A far third in the final medal tally (and still farther in the gold one), Russia seemed to have lost the old athletic spark they once had in the heyday of the Soviet Union. But the Chinese “Bird’s Nest” was not the stage they set to impress the international community; it was in the comparatively small country in the Caucasus, (and incidentally Stalin’s home state), which they unceremoniously invaded. It was a drama involving geopolitics, breakaway provinces, and a lot of Soviet undertones.

For Georgia’s part, theirs was a tragedy that many third-world countries suffer in the modern world obsessed with the particular definition of nationhood. Prior to the Second World War, there were smaller and smaller states being formed, some of which belonged to old empires that collapsed in the last war. There remained some form of idealistic unity between them, regardless of ethnicity or religion, as they identified themselves as part of the greater whole of the country. One of these great experiments was the Yugoslavian union, which had Croat, Serb, Albanian and other peoples under it. Following the end of the Second World War, the Western democracies began to give their former colonies self-determination, without any well-researched delineation of countries according to the people that lived there. Ethnic and religious wars erupted almost immediately: between the disenfranchised Muslims and Hindus in India and Pakistan, between the various ethnic tribes in Africa, and the Arab-Israeli wars.

With the Soviet Union’s final collapse came the second mass exodus of nations: no longer did they identify nationhood in terms of patriotic identity or politico-religious affiliations, even mere ethnic division was an excuse to have a nation. Understandably, it was the Soviet “Union” that first broke apart-Ukraine, Byelorussia, the Central Asian states, the Caucasus states, and the Lapland states all turned from Russian union, even as the latter attempted to reconcile them to a loose federation. Farther west of the fragmenting Soviet Union, was the equally and tragically fracturing state of Yugoslavia, which needn’t have happened had Tito’s eventual successor, Slobodan Milosevic, had more finesse, and not asserted too much “Serbian-ism” of the multi-ethnic Yugoslavia. Almost immediately, everyone turned away from Yugoslavia, even Serbia’s own province, Kosovo. Kosovo’s desire for emancipation was ethno-religious in cause, as was Abkhazia’s and South Ossetia’s was for Georgia.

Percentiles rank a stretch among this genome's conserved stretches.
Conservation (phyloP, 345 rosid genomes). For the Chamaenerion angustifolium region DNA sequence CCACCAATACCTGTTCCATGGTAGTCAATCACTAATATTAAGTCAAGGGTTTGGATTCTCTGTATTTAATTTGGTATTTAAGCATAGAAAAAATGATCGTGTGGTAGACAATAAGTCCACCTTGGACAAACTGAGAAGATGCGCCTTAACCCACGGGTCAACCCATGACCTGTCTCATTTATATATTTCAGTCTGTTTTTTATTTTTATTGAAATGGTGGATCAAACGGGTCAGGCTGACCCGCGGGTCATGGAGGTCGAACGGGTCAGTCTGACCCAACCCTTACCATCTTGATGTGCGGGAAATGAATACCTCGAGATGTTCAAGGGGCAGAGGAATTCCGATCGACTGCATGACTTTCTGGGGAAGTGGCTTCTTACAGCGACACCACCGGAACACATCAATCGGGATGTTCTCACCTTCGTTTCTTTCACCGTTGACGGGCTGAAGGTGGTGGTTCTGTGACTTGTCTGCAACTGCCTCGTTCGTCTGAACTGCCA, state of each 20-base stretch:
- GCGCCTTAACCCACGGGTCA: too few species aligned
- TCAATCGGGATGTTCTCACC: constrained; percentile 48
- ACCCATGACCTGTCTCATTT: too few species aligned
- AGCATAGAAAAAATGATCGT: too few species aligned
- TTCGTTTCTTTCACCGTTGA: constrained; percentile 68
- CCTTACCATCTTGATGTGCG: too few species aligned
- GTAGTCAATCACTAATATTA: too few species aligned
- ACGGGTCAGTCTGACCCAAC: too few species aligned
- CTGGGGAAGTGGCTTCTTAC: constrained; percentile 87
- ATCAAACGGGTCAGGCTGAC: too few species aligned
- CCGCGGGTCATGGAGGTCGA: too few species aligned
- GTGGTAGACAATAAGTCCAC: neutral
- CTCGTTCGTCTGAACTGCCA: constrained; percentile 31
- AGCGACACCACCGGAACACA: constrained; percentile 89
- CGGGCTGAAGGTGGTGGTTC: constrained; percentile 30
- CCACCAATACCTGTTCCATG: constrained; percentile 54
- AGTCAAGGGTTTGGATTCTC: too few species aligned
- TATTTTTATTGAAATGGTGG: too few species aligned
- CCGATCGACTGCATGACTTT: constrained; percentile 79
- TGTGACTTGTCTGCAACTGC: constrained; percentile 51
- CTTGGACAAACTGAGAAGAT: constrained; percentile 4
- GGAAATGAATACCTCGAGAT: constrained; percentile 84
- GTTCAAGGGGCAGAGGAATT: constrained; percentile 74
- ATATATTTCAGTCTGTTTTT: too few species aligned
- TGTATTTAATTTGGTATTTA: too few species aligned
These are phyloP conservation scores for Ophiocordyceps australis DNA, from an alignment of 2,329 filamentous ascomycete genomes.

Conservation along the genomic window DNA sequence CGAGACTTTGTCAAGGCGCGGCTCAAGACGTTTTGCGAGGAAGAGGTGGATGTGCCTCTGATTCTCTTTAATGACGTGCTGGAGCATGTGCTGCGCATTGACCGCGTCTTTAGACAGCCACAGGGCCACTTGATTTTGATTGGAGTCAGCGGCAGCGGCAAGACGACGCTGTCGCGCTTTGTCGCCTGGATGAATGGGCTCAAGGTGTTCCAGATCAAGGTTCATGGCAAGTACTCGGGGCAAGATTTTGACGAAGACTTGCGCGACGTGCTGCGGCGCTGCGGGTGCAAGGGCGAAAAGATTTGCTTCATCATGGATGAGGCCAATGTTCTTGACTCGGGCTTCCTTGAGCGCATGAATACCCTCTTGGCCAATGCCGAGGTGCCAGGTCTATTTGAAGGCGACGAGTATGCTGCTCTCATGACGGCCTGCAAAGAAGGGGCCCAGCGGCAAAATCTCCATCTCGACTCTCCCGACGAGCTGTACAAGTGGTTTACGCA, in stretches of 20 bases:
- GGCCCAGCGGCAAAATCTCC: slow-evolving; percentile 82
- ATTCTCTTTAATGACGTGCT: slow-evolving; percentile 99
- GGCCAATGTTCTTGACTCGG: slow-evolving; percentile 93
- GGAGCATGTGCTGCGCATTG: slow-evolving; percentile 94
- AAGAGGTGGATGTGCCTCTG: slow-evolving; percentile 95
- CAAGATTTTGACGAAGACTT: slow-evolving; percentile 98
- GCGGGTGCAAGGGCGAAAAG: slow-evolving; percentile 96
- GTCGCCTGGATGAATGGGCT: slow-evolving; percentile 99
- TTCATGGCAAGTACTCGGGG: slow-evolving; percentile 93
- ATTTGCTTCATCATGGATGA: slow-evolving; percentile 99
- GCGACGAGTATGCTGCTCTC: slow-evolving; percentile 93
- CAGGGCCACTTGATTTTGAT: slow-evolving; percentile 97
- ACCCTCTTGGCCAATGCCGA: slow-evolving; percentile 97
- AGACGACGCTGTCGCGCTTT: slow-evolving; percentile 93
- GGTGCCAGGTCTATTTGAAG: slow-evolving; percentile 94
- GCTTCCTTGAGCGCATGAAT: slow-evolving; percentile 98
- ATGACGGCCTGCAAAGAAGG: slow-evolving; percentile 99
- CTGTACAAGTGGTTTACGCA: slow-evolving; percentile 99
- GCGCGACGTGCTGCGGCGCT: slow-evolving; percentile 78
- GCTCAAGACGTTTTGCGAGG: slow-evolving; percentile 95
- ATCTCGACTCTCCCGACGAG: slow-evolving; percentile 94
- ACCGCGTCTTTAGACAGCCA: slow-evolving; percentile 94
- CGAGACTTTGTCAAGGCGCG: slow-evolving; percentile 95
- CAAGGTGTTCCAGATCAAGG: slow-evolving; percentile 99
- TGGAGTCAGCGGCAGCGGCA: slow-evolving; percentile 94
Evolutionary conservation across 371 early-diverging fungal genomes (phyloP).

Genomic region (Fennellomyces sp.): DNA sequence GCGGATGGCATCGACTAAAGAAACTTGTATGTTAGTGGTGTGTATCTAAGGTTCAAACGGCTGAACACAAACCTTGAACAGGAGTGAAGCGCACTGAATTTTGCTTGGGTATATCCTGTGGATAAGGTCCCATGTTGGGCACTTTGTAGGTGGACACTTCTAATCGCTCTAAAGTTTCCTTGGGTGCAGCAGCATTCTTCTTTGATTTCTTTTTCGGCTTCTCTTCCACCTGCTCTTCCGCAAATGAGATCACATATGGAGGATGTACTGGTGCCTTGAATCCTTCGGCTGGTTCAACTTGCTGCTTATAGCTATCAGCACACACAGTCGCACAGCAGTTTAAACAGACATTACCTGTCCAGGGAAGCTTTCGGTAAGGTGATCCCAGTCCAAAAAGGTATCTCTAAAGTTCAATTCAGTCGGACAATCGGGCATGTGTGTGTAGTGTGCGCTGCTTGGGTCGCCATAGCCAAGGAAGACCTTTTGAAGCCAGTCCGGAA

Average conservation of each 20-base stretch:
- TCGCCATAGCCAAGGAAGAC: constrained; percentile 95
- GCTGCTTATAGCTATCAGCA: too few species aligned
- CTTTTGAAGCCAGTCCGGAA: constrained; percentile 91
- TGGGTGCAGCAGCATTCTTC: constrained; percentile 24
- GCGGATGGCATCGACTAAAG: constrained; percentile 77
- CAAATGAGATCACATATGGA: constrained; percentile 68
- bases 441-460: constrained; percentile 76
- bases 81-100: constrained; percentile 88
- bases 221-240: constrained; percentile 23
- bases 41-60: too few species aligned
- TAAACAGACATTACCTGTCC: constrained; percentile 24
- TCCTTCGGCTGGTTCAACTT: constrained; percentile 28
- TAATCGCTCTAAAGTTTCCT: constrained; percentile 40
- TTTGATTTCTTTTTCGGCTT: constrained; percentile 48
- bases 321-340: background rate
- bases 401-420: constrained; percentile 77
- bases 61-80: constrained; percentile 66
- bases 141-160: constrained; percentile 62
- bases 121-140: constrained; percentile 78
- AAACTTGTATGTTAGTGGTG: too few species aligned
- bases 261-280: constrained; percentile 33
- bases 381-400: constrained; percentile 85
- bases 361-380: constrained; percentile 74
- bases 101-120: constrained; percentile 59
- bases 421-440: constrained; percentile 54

Nationhood had entered farcical scale, with small ethnic groups wanting to break away from the larger political unity, whether out of the need to escape the persecution of their mother country or to establish political self-determination. South Ossetia, however, cannot even rely on the latter, as its economy is heavily dependent either on illegal smuggling with Georgia or Russian aid. If this would go on, we would see even smaller states in Cyprus, Sri Lanka, some African states, and established Asian political unions, as in Indonesia, and China.

Russia’s side of the conflict can’t be confined in the official statement of “defense of the self-determination of South Ossetia”. If we were to believe Georgia, what South Ossetia had been doing, at worst, would be equal to what Hezbollah has been doing to Israel in southern Lebanon, or (to drive the point harder), the Chechens were committing in Russian cities. At the least, South Ossetia’s mass smuggling is engaging in small-scale, but voluminous economic attacks which are affecting Georgia. Georgia‘s act to invade South Ossetia was no different to Russia’s invasion of then-independent Chechnya a decade before. South Ossetia was no better than Kosovo or Chechnya, yet it received the full support of the Russian government.

The answer lies in both geopolitics, and the Russian need to regain world-prestige. The breakup of Kosovo had a great impact in Russia: Serbia had long been the country’s ally, and to be incapable of lending anything but an empty threat to those who would break it up into several pieces, exposed the weakened former Soviet power for what it was. It was shown all-too painfully clear that the Russian state was surrounded on all sides: to the west, Ukraine and Belarus were fully or gradually being absorbed to the NATO camp, the Caucasus state had the assurance of the Americans, and were organizing building an oil pipeline that would bypass Russia. The Central Asian states were being contested politically both by the Americans (who have bases in Kazakhstan), and China. Their old rival, China, had become far, far stronger, what with their own military exhaustion in both Afghanistan and Chechnya. The New World Order was being negotiated between Europe, China and the United States to the exclusion of Russia. A man of lesser fibre, watching the Russian economy tumble and tumble further down, or its army get humiliated or even downsized, and the staff of its notorious and internationally admired intelligence agency suddenly appear as new Mafia kingpins or rogue commanders, would have certainly collapsed. He would have consoled himself in vodka, while watching his country devolve to Third-World obsolescence and obscurity.